So, you've planned your virtual event to perfection: schedule, speakers, logistics, communications, the platform and its features and so much more. You've covered it all and defined a clear strategy aligned with your purposes for this initiative. But what happens when attendees stumble upon some unforeseen difficulty or don't understand an instruction you thought you had made clear? That's where our hero comes into the story: the helpdesk chat is there to help.
Let me be blunt: regardless of the type of virtual event you're organising, if you don't have a strategy for dealing with unforeseen circumstances, like a helpdesk support chat, you're doing it wrong.
In this post, I'll cover a few key points on why this feature is crucial, which are the main skills of the people that perform this task, what other forms are there to help participants in need, and what happens - from my experience - when there is no helpdesk.
What happens in the Helpdesk Support Chat?
Here are the 5 most common reasons why people would use this tool:
1 - Attendee Technical Difficulties - It is not uncommon that some restrictive networks block specific features of a virtual event platform. Although at Evento Virtual we provide clients with a list of ports and domains to be whitelisted, as well as minimum system requirements in order for the platform to function fully and without problems, it is normal and understandable that this message might not get to all participants. More frequently, participants don't know what to do with it. If you have a helpdesk chat, someone who knows these issues well will be there to diagnose the problem and help the attendee. If there is no helpdesk chat, it is likely that your guest will do one of two things:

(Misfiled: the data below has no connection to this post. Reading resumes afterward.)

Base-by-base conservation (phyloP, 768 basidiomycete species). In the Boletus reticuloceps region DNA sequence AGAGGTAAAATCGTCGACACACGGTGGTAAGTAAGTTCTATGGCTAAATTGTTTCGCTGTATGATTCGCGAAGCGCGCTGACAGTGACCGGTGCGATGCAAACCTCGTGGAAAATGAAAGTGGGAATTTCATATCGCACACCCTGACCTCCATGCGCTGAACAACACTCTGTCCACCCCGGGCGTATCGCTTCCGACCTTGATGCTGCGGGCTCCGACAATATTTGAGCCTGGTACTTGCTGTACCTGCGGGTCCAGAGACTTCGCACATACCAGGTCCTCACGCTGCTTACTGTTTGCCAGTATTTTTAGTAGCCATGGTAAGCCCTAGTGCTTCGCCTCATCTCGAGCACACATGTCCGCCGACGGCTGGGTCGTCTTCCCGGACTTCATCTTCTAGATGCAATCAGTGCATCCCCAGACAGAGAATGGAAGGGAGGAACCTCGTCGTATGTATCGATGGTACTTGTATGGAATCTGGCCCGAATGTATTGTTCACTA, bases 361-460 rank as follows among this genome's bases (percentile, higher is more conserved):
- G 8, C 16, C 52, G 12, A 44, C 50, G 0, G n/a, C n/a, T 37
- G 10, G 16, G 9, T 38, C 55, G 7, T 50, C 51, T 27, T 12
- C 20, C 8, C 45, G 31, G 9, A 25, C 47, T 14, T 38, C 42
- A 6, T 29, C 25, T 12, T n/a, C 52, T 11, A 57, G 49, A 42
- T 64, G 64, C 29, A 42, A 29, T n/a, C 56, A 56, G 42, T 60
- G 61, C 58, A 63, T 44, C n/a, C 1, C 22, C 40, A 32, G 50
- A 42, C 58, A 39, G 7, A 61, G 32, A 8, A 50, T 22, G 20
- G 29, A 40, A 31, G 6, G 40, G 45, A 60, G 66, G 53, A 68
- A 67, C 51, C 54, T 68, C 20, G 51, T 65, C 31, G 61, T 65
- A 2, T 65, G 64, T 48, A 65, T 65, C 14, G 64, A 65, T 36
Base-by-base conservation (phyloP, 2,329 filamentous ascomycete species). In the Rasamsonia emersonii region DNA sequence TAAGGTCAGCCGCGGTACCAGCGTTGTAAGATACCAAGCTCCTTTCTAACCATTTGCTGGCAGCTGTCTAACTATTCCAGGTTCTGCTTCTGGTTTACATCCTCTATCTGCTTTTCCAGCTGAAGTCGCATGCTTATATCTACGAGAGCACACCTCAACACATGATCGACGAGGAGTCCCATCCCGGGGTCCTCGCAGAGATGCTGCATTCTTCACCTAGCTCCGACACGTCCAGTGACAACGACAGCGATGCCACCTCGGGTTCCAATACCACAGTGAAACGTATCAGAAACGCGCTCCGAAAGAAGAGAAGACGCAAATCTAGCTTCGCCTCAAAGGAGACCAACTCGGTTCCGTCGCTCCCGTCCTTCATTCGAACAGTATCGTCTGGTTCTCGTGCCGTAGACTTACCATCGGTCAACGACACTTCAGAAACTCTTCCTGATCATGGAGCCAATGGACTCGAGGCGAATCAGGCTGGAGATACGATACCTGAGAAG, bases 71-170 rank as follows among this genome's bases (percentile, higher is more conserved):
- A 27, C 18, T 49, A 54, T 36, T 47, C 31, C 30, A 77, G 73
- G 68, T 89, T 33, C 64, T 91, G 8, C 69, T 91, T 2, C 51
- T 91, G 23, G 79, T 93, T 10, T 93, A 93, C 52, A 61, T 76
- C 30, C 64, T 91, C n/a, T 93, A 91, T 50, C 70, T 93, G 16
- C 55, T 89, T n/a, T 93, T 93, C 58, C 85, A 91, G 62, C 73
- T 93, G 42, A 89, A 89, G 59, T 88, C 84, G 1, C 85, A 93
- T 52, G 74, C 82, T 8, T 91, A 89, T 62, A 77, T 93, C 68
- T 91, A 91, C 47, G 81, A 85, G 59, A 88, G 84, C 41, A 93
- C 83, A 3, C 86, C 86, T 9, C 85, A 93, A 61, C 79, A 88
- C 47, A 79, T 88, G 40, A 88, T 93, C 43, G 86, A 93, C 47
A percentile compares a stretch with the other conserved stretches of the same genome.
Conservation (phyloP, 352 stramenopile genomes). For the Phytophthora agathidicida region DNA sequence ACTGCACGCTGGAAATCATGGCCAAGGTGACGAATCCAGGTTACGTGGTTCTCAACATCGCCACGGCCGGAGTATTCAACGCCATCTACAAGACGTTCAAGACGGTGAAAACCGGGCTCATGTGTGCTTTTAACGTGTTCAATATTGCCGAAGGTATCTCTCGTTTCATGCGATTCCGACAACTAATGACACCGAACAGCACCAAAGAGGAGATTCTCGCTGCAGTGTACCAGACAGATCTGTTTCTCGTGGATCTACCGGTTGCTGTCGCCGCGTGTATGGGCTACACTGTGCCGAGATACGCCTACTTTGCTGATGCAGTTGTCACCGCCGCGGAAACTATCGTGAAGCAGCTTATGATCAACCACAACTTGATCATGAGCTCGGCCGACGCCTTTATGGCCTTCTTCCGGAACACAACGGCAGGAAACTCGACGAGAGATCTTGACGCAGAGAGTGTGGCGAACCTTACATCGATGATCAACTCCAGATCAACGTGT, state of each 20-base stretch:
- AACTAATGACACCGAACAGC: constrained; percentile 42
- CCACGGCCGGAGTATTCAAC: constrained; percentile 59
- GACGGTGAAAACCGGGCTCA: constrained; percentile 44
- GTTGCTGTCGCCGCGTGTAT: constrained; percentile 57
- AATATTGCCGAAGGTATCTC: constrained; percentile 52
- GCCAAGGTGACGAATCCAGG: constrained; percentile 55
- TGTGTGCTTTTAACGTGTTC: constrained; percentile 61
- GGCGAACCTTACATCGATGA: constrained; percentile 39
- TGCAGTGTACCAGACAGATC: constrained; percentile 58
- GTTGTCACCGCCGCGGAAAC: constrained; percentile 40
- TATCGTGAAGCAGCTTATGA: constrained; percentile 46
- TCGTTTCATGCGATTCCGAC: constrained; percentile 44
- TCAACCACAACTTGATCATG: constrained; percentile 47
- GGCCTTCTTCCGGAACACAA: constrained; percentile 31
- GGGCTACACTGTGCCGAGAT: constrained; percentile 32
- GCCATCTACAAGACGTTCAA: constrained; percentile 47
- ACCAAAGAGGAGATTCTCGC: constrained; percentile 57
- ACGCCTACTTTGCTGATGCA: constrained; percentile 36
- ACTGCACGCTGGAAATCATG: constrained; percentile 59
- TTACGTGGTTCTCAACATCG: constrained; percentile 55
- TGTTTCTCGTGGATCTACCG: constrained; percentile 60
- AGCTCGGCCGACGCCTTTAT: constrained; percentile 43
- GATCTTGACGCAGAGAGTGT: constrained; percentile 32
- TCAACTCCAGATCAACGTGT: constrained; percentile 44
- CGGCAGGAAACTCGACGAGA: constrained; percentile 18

- Report their difficulty in the live-chat for everyone to see and interfere with the conversation of the event
- Leave, and never come back 🤷
2 - Difficulties understanding the platform or the flow of the event - Ideally, your virtual event platform is super intuitive and people "just know" what to do. However, there will be times when people need to clarify something that is not crystal clear to them. Some examples:
- Timezones: Your schedule shows start and end times for a session in GMT, but some of your participants are attending from CET. Through the Helpdesk, a disoriented participant can be quickly briefed. Without Helpdesk, he/she assumes the session is 1 hour late and gets confused.
- "Where can I find _____?": If an attendee can't find a specific feature, like the "Ask a Question" button, or the Feedback questionnaire, he/she has someone they can simply ask. Just think of what you would do in a physical venue when you can't find a room or the toilet: just ask someone. With helpdesk support, immediate answer. Without helpdesk support, the participant will assume that the feature does not exist.
3 - Report Problems - Sometimes the problem is not on the attendee side. We've had participants take the initiative in calling out something that is not correct with the content of the platform. A typo, a speaker with the wrong affiliation, an incorrect start time for a session. In this case, having helpdesk support will give you the opportunity to correct the mistake sooner and keep other participants from seeing wrong information (besides avoiding having the error mentioned in a public chat).
4 - Forward-looking participants - By far, the two most common questions in a helpdesk chat, in my experience: